AS Port of Spain recovered yesterday from another flash flood, Downtown Owners and Merchants’ Association (DOMA) president, Gregory Aboud, warned that the city is “flirting with serious calamity” by failing to ramp up its bridges.
Aboud, who had appealed to the Port of City Corporation and the Ministry of Works for swift action following flash flooding two weeks ago, said multiple ‘warnings’ have already been given that catastrophic flooding is possible in the capital and environs such as Diego Martin, Maraval and St James.
With the Ministry of Planning and Development at present trying for a $100 million loan from the Inter-Development Bank (IDB) for flood mitigation, Aboud said it would be wise if some measures could be adopted to prevent Port of Spain going under due to debris being trapped under its bridges.
This has been a long-standing concern that has not been addressed through the decades, he said.
The concern for downtown lies with the Port of Spain East Dry River in the vicinity of Riverside Plaza, he said, where the right — or wrong — debris, such as large pieces of bamboo, could form a dam that traps other garbage and causes the river to overflow.
The silt, mud and debris that would spew into and settle on the city would be hazardous and cause greater damage and inconvenience for longer than the surface water seen yesterday, Aboud cautioned.
By half past noon yesterday, the roadway on South Quay had disappeared, in some places under flood water that looked to be up to four feet high.
Vendors scampered, some later telling the Express that although they had recognised the symptoms of flash flooding and had tried to prepare, after about half an hour of heavy rain, they were unprepared for the level at which the flooding occurred.
Many struggled to secure their goods, which in some cases were in danger of floating away.
Cars were parked all along the roadway with hazard lights blinking, the drivers erring on the side of caution after realising the water was deeper than previously thought.
In City Gate, the transport hub that serves thousands every day, there was barely standing room and the flood lapped at all its entrance ways.
With the new school term just three weeks away, Port of Spain was yesterday even more alive with commuters and shoppers and for those with children in tow, the nightmare was worse.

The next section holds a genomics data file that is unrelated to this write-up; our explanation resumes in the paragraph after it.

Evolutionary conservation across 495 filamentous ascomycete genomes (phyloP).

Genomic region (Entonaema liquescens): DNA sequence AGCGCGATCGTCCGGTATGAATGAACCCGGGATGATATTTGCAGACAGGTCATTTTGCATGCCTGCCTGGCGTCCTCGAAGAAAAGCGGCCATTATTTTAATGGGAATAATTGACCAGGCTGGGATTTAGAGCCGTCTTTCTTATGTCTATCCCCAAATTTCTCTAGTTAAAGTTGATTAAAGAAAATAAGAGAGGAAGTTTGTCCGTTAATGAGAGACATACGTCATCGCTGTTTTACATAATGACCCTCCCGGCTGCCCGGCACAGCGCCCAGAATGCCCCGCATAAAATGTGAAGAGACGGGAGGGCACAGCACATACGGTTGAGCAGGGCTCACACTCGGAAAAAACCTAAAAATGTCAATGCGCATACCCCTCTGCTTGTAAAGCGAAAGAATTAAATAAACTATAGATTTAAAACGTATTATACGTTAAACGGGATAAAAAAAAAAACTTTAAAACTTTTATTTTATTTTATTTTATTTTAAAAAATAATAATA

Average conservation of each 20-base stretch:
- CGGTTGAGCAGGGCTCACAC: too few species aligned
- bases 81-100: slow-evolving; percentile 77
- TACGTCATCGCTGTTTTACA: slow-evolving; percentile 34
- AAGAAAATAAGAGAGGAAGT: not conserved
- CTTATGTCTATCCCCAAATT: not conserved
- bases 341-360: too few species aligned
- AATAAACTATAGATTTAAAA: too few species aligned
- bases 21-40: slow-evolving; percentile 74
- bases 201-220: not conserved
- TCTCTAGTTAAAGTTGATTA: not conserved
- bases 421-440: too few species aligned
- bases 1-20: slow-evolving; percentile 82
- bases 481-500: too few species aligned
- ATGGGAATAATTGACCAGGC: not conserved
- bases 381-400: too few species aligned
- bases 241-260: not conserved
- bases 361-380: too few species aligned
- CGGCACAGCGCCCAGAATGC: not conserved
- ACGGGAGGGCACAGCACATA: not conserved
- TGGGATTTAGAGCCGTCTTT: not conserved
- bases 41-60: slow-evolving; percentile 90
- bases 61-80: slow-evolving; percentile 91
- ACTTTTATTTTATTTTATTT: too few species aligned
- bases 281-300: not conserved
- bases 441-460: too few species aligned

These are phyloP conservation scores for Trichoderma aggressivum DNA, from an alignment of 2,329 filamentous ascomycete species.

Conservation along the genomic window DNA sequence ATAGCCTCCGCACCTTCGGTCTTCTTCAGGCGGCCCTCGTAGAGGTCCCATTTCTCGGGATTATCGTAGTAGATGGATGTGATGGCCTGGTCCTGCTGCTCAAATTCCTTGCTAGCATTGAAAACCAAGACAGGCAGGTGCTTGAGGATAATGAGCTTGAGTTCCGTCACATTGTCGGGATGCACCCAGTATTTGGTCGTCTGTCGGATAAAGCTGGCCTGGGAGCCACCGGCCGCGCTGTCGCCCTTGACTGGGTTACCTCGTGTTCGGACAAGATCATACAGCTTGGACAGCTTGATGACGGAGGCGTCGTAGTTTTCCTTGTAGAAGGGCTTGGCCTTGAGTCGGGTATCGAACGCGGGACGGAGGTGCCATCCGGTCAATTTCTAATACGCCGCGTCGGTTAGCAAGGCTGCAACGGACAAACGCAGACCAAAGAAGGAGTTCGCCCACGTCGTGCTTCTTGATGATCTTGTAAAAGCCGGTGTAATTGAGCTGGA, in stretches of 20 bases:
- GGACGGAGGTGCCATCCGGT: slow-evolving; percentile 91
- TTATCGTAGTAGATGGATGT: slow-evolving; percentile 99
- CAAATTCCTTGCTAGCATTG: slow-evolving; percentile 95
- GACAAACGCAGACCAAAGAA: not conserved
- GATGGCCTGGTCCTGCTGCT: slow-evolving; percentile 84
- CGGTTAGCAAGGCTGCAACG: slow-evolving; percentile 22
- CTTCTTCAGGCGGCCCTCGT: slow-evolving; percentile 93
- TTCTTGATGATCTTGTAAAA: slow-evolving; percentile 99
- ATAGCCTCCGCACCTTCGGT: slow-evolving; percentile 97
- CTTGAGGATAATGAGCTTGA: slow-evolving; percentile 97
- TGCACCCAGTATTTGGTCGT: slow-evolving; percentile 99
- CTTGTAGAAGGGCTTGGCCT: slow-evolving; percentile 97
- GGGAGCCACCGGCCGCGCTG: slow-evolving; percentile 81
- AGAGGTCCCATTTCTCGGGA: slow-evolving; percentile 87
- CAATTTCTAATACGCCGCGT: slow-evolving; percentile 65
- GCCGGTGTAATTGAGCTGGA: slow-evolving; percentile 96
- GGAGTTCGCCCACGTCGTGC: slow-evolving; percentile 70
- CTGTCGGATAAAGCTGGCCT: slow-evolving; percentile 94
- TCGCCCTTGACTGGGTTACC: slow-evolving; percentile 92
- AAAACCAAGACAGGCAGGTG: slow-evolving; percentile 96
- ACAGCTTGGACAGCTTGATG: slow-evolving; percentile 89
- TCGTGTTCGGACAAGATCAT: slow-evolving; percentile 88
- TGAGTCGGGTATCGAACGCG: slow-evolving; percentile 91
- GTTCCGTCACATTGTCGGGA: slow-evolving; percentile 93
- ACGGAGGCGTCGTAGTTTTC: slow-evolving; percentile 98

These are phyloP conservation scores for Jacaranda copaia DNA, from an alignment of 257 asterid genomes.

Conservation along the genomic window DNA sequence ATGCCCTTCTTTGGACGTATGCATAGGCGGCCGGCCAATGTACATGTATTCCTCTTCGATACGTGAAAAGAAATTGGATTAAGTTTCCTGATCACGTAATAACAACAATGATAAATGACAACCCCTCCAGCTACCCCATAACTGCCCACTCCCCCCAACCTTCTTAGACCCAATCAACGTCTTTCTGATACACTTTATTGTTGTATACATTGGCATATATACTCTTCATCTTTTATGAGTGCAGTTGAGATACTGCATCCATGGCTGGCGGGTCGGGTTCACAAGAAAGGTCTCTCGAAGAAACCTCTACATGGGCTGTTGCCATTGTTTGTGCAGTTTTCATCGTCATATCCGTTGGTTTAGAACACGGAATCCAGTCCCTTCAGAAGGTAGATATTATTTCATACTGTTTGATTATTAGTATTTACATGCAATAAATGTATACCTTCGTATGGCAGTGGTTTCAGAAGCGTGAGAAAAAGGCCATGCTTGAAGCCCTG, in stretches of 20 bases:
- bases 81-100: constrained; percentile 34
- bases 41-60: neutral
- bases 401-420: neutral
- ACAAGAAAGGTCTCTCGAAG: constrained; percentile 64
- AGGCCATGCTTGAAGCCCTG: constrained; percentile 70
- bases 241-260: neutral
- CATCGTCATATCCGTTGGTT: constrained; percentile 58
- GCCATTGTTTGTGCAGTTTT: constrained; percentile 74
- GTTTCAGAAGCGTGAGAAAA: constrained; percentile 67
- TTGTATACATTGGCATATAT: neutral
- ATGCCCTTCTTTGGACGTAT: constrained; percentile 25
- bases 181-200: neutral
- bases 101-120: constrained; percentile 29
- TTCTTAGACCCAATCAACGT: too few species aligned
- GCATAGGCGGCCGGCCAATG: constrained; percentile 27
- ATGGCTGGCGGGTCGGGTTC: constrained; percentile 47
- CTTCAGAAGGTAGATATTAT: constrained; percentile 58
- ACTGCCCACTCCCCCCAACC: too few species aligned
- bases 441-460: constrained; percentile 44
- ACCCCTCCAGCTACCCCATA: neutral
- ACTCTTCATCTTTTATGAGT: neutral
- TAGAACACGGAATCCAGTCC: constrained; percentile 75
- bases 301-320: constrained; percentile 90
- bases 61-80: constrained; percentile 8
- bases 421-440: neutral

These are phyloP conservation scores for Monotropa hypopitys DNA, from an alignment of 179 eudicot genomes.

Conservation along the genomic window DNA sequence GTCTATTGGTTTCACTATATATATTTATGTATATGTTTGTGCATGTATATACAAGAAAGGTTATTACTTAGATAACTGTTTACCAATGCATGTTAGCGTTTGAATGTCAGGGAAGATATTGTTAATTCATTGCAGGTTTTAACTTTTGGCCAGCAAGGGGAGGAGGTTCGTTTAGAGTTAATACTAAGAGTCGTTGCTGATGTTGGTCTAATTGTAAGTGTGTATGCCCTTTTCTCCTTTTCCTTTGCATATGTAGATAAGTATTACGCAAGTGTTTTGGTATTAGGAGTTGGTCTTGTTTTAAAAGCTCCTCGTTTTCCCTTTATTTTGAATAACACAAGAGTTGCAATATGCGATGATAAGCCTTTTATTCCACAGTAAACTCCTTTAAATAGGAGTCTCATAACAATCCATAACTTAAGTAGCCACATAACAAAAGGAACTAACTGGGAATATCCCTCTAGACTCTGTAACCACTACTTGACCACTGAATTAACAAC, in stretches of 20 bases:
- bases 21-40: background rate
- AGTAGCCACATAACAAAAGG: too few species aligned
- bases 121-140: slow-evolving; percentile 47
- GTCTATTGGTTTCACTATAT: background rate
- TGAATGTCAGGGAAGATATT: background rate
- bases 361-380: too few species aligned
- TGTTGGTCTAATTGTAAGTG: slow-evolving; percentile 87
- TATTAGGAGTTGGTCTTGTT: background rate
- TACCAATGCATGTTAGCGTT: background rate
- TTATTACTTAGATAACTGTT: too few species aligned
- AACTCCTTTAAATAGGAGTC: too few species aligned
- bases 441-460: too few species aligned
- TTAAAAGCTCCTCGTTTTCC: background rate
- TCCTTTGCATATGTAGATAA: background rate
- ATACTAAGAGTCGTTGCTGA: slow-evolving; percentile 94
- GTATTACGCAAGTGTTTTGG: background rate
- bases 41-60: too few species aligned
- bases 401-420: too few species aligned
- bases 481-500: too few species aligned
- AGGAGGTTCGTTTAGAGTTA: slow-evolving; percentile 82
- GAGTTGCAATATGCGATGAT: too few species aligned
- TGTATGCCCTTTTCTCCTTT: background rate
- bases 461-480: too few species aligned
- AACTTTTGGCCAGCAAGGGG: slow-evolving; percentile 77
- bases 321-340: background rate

The flood lingered for close to an hour on South Quay, while Independence Square and its network of streets had cleared up in about half an hour. The result was another flood — this time of commuters, backed up for close to two hours forced to later battle for transport.
This could be just a taste of things to come and Aboud said yesterday the authorities must also consider the thousands of citizens who live on the banks of the East Dry River.
“All these thundershowers are a preamble and warning,” Aboud said.
“Fair notice has been given.”
He said perhaps Ministry of Works should consider arming the area with heavy equipment that could push debris through should the bridge become clogged, thus preventing total disaster.
Speaking via telephone from Diego Martin and La Seiva, Maraval, several residents said they are “living in fear” and “trembling” at the possibility of another epic flood, such as that experienced in Diego Martin in 2012.
There are citizens who have never fully recovered from that episode, one resident said.
On November 20, 2011, flooding in Maraval caused landslides in La Seiva.
The biggest of the landslides damaged at least five houses and completely destroyed another.
With a rash of forest fires this year, concerns have grown that the mountains may not be able to handle the run-off as the rainy season gets more robust and La Seiva is bracing for the possibility of even bigger landslides, one resident said.
The last forecast coming out of the Meteorological Service of Trinidad and Tobago in Piarco was for a warm and clear night last night but the warning of flash flooding still stands today for vulnerable areas.